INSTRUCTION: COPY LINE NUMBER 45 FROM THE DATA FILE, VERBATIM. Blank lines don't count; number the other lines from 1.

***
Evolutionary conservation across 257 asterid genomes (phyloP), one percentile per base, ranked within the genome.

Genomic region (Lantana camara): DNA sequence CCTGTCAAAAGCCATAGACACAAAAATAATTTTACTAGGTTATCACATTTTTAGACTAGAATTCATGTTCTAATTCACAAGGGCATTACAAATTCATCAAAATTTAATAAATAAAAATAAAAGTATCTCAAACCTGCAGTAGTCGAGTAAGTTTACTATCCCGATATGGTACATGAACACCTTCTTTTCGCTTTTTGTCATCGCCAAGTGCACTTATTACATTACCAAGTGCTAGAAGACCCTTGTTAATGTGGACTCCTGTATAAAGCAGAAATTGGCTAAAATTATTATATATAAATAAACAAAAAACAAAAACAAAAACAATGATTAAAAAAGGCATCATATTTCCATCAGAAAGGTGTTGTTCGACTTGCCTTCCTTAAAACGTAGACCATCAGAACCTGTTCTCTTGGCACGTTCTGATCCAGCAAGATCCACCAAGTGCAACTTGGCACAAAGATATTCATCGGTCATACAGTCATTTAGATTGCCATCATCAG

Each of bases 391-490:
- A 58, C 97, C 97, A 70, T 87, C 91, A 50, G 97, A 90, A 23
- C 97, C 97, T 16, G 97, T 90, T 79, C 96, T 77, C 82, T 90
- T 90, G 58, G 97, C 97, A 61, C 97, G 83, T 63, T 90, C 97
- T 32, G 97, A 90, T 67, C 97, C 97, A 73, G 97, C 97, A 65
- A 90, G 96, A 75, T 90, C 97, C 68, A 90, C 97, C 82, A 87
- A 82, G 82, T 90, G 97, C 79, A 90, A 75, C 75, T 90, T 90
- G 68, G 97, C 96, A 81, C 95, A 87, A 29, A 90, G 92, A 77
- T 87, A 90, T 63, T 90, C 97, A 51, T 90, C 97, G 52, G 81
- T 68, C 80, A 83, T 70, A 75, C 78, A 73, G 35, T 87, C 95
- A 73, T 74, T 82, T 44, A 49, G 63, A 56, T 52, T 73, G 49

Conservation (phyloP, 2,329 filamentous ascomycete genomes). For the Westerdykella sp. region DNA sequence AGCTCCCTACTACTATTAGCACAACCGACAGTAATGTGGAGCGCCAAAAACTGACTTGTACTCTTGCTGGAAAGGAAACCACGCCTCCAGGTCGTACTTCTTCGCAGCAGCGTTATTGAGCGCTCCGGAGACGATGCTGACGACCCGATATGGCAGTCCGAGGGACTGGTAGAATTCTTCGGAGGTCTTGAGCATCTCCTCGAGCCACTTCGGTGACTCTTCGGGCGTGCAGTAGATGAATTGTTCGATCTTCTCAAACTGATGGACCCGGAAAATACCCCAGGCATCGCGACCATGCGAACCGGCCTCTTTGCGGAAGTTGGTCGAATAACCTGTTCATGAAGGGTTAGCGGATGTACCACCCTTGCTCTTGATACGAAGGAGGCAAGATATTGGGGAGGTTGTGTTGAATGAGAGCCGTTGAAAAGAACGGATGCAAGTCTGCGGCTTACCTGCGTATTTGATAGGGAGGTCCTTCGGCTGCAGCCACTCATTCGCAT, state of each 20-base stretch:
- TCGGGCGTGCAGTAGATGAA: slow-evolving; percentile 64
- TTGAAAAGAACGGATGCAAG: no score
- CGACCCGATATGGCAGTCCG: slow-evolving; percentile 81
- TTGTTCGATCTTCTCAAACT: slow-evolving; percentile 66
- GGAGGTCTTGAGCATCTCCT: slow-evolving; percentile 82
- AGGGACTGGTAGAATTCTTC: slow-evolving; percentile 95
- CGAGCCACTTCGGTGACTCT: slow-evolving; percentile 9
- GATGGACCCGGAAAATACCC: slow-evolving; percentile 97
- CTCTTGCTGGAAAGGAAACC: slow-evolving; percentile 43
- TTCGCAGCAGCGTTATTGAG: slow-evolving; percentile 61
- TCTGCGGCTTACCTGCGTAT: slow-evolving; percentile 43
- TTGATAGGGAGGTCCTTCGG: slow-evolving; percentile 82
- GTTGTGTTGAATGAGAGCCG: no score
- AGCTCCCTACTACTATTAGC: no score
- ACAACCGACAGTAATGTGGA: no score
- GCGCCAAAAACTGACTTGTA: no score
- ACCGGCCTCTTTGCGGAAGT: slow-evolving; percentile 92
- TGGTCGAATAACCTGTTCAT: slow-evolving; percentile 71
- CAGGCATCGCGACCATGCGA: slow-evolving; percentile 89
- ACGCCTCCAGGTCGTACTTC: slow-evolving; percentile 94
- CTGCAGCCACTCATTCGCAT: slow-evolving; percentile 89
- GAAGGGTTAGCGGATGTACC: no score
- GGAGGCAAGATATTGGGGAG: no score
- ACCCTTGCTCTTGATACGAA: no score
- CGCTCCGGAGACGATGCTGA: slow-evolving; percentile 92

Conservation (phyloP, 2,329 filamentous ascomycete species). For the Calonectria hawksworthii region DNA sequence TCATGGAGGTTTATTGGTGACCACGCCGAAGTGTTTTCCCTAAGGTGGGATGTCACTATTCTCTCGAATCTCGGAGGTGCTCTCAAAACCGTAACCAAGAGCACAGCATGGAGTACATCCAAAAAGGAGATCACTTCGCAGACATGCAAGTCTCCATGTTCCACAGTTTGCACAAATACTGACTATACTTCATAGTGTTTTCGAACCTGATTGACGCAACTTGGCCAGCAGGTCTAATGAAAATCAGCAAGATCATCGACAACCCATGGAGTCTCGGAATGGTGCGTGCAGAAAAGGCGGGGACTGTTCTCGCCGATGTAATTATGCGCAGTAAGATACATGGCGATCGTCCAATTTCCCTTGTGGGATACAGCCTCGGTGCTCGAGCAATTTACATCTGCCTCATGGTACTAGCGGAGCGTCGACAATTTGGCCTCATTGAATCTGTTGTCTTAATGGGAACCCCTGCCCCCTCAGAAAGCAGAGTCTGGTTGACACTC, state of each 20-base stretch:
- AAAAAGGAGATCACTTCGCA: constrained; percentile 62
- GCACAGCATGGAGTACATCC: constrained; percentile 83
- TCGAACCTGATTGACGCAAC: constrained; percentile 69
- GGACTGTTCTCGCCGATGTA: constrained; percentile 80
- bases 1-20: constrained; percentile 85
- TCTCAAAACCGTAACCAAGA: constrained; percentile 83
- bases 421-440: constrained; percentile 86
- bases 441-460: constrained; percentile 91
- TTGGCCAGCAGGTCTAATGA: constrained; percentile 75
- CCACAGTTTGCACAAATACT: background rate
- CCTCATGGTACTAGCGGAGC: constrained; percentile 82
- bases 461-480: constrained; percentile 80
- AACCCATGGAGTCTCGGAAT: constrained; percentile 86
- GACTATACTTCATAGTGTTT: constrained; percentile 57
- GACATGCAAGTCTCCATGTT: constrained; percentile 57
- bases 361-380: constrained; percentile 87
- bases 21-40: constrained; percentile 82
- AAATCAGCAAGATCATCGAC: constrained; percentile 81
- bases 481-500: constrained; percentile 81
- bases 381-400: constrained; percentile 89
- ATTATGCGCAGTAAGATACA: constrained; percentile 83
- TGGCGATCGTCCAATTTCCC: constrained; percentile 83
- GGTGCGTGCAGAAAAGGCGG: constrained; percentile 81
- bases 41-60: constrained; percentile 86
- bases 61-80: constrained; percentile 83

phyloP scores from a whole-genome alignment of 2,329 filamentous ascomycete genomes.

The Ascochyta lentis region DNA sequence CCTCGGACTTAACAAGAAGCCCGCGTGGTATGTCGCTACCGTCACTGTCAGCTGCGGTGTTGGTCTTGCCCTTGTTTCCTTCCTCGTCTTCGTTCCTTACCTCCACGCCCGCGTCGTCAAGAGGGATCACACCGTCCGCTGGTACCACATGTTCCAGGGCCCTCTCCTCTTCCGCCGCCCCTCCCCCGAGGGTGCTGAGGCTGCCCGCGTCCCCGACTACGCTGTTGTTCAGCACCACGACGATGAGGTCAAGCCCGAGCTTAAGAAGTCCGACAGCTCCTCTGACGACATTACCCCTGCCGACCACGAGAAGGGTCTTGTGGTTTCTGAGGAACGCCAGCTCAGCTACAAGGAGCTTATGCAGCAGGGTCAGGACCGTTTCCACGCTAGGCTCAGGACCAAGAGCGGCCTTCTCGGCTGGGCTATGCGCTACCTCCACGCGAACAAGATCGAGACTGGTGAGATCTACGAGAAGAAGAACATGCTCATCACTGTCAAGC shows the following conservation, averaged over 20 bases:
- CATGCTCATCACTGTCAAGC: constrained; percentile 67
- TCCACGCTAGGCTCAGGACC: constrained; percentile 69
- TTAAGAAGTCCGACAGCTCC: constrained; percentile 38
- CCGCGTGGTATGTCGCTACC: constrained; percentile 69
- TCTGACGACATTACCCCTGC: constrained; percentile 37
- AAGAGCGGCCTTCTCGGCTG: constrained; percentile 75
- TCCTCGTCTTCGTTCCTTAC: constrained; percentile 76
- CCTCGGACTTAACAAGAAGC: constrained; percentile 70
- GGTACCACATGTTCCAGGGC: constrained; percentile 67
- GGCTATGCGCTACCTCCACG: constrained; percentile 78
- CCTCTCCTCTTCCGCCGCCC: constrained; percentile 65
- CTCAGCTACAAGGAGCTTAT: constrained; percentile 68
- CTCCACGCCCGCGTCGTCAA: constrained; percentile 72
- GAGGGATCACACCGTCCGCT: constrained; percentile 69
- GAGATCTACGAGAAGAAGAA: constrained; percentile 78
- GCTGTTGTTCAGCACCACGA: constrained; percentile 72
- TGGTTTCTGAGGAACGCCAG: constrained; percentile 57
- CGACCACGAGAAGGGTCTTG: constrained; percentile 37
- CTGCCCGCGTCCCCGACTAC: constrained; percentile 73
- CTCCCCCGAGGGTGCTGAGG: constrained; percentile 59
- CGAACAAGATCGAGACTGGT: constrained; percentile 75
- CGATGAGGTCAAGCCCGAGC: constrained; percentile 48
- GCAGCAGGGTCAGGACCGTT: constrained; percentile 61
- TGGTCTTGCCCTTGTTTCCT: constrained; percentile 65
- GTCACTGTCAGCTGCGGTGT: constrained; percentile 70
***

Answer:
- bases 1-20: constrained; percentile 85